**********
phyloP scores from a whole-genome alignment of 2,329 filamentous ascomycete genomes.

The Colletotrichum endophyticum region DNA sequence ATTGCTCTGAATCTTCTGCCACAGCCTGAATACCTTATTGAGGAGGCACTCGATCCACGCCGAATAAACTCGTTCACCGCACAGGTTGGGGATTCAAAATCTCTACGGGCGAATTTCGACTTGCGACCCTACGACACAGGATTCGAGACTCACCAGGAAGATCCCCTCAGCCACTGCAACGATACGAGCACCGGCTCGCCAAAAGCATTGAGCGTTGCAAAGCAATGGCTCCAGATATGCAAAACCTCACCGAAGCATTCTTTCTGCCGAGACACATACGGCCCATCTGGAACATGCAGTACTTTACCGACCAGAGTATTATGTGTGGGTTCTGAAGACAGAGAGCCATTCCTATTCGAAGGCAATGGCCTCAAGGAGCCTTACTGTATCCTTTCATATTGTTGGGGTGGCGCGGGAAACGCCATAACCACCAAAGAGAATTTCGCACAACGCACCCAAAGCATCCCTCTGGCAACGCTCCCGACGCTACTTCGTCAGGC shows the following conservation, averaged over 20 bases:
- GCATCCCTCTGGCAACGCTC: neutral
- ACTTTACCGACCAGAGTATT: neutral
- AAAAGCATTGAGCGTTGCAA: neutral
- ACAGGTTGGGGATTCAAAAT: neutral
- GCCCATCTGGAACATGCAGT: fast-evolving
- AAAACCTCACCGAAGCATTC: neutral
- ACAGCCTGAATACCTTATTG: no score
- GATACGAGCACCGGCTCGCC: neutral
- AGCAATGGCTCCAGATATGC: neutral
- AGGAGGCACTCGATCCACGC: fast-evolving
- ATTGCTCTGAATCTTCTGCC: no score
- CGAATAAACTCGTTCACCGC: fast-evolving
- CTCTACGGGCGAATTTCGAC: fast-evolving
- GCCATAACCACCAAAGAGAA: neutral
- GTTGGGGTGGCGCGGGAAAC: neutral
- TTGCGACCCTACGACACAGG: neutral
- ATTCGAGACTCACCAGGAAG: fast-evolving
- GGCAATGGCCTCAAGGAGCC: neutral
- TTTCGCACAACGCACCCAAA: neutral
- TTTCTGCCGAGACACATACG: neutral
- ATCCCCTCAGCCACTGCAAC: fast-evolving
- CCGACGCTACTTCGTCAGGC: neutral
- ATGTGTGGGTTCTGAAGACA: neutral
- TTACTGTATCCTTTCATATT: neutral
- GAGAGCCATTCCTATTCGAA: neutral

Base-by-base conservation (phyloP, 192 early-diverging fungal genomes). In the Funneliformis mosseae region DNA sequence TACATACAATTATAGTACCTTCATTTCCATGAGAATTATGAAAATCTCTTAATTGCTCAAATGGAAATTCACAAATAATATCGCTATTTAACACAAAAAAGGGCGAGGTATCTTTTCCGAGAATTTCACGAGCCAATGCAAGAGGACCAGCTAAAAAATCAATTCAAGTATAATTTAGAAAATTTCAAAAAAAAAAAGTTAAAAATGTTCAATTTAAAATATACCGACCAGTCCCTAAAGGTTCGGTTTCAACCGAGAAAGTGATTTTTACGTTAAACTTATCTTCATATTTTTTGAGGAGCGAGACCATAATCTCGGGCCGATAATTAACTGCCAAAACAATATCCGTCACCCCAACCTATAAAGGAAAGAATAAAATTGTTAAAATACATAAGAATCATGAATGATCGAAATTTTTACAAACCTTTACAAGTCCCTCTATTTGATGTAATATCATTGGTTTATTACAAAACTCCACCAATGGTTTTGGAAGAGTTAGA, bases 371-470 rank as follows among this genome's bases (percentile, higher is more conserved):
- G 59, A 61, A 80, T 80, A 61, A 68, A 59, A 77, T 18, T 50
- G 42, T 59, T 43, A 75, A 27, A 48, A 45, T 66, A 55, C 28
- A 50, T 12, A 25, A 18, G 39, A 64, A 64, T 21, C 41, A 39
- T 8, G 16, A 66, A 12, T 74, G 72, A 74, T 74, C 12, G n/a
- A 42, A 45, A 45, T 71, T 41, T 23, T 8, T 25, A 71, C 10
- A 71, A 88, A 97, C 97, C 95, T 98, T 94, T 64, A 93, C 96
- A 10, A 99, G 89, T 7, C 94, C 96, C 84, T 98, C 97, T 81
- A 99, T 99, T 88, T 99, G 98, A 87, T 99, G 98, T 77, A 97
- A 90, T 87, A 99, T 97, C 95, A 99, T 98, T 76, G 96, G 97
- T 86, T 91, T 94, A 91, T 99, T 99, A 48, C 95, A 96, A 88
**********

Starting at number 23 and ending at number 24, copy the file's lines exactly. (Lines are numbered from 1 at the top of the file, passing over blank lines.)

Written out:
- ATCCCCTCAGCCACTGCAAC: fast-evolving
- CCGACGCTACTTCGTCAGGC: neutral